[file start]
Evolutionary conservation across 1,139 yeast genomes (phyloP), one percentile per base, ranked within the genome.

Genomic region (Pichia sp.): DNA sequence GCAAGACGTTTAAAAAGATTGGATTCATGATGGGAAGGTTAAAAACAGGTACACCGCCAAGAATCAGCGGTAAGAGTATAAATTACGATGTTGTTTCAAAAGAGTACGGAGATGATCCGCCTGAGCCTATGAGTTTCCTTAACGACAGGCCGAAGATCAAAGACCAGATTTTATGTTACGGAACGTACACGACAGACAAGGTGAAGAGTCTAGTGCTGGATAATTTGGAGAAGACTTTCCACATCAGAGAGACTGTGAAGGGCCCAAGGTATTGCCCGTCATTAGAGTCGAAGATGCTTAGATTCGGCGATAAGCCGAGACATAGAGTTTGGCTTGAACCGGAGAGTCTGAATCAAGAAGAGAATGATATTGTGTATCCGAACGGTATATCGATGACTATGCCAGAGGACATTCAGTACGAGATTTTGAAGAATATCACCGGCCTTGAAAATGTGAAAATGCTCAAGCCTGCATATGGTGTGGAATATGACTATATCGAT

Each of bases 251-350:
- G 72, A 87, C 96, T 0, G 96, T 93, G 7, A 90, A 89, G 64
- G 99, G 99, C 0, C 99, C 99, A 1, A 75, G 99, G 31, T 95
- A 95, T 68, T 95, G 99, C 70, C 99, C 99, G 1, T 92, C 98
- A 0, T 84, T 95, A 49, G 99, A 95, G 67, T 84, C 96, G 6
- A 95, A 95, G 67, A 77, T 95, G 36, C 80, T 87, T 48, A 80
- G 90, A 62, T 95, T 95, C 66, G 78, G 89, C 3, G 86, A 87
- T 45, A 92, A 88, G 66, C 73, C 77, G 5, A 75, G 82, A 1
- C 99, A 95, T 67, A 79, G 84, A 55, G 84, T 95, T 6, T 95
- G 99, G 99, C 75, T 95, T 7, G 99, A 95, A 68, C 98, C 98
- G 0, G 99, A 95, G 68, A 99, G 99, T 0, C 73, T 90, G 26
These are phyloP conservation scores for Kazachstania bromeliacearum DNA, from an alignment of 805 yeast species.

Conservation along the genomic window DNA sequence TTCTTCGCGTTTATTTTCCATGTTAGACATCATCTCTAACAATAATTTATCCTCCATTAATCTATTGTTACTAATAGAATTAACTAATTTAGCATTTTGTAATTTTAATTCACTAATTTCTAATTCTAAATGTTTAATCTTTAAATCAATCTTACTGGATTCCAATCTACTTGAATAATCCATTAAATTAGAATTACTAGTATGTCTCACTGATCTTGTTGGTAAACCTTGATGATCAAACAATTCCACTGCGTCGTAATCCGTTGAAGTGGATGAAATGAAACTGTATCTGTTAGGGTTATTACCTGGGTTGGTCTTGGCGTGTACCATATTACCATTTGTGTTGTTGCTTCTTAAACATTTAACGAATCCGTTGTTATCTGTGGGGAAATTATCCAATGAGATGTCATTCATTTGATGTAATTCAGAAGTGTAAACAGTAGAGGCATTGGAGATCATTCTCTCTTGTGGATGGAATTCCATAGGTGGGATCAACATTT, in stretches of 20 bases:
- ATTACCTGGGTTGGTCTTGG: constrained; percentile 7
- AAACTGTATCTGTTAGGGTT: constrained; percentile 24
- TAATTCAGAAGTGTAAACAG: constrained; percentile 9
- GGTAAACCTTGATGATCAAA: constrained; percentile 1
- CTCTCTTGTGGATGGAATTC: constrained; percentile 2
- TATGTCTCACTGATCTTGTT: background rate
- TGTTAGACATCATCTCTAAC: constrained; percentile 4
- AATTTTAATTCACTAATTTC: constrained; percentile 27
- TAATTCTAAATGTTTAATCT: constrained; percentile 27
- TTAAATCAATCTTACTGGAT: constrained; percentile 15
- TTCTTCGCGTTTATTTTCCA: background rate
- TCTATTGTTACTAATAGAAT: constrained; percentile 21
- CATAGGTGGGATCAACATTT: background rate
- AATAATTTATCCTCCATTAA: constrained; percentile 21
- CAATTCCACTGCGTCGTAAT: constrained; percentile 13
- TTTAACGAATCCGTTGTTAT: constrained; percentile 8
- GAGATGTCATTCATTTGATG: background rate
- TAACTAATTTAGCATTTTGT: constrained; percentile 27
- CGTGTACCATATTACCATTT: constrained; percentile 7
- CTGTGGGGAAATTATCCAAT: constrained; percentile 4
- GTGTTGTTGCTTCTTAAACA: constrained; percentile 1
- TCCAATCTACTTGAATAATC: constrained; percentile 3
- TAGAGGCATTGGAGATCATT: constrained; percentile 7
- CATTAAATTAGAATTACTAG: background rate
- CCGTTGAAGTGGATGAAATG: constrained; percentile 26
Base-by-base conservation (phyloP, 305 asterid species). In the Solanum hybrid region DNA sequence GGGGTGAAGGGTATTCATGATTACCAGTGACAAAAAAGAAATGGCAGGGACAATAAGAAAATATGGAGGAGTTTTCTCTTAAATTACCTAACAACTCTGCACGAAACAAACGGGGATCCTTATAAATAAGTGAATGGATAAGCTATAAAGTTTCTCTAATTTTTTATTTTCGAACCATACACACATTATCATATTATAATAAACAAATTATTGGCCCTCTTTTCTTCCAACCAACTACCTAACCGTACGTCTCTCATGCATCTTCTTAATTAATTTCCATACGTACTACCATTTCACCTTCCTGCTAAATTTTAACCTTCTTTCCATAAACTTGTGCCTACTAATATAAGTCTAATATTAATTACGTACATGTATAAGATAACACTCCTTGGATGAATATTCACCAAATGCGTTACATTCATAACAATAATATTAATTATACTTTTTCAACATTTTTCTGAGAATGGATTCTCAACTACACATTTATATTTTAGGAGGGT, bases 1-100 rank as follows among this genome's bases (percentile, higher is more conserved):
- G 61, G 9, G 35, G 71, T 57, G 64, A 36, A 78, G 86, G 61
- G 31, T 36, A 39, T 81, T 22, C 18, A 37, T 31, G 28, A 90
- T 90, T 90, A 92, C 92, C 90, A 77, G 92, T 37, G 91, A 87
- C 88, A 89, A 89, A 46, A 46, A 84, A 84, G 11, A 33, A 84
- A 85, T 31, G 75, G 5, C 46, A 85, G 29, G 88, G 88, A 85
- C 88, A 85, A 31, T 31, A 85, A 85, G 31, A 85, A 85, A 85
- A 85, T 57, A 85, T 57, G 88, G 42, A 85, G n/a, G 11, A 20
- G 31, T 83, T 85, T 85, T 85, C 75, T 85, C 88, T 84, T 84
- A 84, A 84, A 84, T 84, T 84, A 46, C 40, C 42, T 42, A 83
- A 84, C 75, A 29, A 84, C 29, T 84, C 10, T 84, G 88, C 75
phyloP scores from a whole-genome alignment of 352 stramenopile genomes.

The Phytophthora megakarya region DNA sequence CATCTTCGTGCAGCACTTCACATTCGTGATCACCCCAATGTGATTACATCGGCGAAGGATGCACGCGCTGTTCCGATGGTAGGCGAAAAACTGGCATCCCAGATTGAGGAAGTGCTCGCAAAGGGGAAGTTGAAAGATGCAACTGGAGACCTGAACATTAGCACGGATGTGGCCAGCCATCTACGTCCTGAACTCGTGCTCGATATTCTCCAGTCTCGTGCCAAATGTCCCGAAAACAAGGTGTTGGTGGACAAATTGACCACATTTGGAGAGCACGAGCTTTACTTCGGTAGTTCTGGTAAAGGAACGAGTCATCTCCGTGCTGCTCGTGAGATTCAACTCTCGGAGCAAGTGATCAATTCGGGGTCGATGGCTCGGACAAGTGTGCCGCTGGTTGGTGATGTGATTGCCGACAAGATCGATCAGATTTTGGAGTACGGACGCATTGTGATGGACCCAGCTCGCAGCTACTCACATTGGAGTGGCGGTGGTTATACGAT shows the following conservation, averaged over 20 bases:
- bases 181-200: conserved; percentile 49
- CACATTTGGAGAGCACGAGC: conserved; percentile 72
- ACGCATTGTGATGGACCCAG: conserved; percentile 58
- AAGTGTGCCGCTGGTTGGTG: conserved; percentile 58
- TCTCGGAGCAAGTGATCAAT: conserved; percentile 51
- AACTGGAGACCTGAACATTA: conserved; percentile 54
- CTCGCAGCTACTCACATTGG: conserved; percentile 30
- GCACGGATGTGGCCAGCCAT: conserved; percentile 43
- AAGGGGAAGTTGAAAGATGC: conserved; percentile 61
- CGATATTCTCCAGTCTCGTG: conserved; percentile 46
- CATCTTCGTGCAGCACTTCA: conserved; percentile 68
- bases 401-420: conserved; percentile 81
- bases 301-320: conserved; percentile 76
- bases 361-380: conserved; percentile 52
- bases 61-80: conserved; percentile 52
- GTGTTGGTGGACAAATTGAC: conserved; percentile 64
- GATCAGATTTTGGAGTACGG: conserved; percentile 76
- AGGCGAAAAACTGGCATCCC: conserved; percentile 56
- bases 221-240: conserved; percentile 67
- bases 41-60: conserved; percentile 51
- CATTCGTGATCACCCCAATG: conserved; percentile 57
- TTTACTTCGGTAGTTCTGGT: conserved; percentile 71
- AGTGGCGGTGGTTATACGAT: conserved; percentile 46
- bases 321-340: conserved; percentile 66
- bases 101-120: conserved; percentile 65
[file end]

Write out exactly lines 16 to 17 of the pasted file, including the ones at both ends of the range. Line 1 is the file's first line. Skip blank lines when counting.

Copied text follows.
- ATTACCTGGGTTGGTCTTGG: constrained; percentile 7
- AAACTGTATCTGTTAGGGTT: constrained; percentile 24